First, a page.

Dramatic Shift in Styles of Fundraising Mean New Opportunities for Nonprofit Growth
By Sarah Ford on April 2, 2015
Springtime means outdoor charity events, and there are plenty to choose from.
You can walk, run, bike, swim or even roll around in the mud to raise money for a cause. But some of the bigger, more established events aren't doing as well as they used to, and charities are trying to adjust.
Last year, the 30 largest walkathons and similar events raised $41 million less overall than they did the year before, according to a recent study by the Peer to Peer Professional Forum, a group for professionals who organize fundraising events.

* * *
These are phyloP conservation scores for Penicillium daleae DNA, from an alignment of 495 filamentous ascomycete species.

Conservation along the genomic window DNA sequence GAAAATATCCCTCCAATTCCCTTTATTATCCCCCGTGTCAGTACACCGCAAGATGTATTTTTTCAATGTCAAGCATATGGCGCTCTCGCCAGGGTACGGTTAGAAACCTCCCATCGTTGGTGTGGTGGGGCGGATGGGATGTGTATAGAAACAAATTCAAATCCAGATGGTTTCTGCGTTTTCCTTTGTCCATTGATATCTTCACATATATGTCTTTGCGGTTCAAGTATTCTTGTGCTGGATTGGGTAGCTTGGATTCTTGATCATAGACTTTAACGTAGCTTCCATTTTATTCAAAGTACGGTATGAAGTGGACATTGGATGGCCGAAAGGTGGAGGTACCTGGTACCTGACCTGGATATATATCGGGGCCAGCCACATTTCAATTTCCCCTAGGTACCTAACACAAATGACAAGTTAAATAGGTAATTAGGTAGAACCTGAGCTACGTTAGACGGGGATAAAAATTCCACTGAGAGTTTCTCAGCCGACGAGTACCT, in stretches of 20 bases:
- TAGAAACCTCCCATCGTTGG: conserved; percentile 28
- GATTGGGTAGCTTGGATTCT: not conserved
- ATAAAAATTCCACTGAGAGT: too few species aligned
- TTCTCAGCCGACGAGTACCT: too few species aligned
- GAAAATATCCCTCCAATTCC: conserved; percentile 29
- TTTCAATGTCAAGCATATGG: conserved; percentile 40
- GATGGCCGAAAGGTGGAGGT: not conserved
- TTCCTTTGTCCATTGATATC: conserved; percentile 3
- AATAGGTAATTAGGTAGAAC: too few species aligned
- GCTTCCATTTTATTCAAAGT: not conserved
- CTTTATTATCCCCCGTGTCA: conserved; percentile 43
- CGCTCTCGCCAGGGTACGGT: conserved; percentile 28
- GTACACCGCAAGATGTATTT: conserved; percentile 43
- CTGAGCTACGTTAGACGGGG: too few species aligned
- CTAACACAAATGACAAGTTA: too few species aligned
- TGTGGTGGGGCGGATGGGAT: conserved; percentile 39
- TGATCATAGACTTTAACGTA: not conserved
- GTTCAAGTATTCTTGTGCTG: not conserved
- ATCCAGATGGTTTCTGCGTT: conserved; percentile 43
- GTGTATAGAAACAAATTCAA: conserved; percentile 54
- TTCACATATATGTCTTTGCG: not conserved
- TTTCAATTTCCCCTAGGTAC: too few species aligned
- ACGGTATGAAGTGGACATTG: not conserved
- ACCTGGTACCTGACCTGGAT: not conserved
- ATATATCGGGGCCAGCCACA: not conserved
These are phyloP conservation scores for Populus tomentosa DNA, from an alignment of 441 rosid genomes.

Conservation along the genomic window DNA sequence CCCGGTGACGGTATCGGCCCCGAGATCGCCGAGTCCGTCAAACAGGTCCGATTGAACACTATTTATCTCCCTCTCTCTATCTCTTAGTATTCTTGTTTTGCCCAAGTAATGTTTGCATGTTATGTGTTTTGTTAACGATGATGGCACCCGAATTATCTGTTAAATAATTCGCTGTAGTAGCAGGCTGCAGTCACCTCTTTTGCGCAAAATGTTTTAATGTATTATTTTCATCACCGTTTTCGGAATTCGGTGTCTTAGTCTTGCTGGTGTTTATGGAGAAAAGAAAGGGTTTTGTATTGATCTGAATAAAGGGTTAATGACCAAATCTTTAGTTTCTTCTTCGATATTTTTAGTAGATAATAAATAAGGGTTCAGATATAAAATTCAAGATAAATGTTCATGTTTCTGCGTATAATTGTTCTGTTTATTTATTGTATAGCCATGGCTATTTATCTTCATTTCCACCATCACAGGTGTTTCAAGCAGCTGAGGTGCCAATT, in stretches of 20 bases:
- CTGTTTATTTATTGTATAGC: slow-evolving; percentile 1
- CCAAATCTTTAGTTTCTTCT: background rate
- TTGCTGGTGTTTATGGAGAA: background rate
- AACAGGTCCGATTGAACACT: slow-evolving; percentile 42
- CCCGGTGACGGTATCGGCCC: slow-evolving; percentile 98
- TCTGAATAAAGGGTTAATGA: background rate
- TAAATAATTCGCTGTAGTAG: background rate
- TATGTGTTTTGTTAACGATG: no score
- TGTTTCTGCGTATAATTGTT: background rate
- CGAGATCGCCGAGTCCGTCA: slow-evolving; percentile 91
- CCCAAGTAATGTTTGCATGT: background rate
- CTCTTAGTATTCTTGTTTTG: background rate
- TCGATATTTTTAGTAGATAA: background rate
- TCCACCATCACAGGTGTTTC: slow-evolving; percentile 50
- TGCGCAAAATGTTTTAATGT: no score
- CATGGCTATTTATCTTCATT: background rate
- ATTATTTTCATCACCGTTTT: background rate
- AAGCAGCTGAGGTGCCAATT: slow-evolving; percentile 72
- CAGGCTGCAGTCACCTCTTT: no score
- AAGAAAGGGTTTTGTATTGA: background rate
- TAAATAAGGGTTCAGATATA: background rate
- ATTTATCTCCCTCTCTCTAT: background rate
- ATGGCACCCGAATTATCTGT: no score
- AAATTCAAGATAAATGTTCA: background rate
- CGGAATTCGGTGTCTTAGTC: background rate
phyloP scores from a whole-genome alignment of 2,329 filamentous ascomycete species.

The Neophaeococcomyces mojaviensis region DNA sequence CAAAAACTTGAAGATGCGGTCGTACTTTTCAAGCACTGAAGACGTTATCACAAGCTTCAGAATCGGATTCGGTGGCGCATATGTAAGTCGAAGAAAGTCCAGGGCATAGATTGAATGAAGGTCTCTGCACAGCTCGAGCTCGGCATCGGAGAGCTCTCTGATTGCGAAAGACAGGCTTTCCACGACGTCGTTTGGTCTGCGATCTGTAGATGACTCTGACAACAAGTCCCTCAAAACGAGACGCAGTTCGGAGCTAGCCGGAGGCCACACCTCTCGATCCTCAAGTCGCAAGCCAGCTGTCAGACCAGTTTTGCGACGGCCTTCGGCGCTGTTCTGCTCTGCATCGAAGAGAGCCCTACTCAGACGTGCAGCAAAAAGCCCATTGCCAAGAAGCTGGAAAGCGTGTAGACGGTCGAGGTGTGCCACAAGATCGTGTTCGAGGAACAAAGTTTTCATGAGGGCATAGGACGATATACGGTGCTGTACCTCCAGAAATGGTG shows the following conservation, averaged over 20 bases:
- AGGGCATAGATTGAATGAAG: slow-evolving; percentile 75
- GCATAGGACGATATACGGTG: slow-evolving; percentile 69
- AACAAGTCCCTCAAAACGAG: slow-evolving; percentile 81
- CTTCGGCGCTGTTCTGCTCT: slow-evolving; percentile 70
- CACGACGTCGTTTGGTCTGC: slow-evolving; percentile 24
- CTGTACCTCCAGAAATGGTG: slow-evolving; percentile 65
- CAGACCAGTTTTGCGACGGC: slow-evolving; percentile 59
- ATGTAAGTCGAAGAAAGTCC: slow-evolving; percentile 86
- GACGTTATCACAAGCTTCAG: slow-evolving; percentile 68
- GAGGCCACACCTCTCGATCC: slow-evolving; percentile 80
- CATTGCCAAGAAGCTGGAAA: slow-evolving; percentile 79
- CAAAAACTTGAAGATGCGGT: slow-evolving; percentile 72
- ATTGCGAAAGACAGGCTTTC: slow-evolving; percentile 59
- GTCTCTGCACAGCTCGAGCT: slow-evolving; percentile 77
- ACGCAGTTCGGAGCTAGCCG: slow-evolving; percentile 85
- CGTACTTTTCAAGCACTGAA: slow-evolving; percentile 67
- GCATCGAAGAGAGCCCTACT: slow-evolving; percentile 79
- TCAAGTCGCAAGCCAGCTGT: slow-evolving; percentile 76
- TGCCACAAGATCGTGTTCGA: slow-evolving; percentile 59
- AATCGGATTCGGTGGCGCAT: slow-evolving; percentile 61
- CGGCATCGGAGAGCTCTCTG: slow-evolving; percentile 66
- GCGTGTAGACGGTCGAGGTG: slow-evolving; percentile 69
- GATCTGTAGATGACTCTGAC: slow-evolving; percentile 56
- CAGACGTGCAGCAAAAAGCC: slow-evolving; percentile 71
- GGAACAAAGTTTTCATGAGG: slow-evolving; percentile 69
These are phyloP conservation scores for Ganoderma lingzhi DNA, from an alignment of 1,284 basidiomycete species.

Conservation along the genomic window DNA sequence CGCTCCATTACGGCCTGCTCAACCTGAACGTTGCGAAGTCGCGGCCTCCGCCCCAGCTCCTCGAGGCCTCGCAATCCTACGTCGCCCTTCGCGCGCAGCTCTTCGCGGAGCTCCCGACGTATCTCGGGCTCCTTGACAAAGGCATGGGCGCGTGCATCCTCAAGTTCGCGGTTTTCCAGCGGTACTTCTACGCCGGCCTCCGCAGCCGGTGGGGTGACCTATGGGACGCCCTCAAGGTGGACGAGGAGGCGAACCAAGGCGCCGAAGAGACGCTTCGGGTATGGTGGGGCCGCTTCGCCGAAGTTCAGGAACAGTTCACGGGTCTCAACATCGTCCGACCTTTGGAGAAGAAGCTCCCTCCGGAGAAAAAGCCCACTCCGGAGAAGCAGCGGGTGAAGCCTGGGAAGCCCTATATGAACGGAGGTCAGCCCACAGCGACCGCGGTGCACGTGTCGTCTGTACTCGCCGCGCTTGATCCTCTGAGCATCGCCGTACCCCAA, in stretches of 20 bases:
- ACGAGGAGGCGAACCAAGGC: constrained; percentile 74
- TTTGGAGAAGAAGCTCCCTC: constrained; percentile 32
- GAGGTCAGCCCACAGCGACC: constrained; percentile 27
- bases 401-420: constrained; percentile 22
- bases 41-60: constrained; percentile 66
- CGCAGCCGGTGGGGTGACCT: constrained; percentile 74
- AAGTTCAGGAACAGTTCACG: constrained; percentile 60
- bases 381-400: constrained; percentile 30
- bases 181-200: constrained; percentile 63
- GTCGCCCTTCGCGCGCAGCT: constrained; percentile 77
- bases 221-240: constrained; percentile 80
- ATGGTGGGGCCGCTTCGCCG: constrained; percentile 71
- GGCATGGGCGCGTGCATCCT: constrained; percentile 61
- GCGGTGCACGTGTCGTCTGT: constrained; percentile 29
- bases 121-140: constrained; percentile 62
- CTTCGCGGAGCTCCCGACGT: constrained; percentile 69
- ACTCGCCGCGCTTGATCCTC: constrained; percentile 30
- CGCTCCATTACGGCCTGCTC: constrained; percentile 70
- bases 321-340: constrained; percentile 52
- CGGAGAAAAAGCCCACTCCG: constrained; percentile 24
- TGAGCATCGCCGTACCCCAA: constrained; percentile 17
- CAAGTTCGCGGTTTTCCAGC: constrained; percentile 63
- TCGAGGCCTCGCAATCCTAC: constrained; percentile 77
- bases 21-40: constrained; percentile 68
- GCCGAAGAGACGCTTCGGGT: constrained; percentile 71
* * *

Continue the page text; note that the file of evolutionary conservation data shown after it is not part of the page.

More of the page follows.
"These would be programs like the American Cancer Society's Relay for Life, which brought in $335 million, but they were down $45 million last year," says David Hessekiel, the forum's president. He also notes that the March of Dimes' March for Babies raised $3.5 million less than it did the year before and fell below $100 million in receipts for the first time in years.
Hessekiel says these events still raise large amounts of money, but they're facing competition from a growing number of fundraisers.
He says individual donors today are also looking for more control and flexibility than being required to show up on a particular Saturday morning for a walk.
"In the era we live in, everyone has the opportunity to do what they'd like to, on their own time pretty much," Hessekiel says, and link to it with the online tools that are available."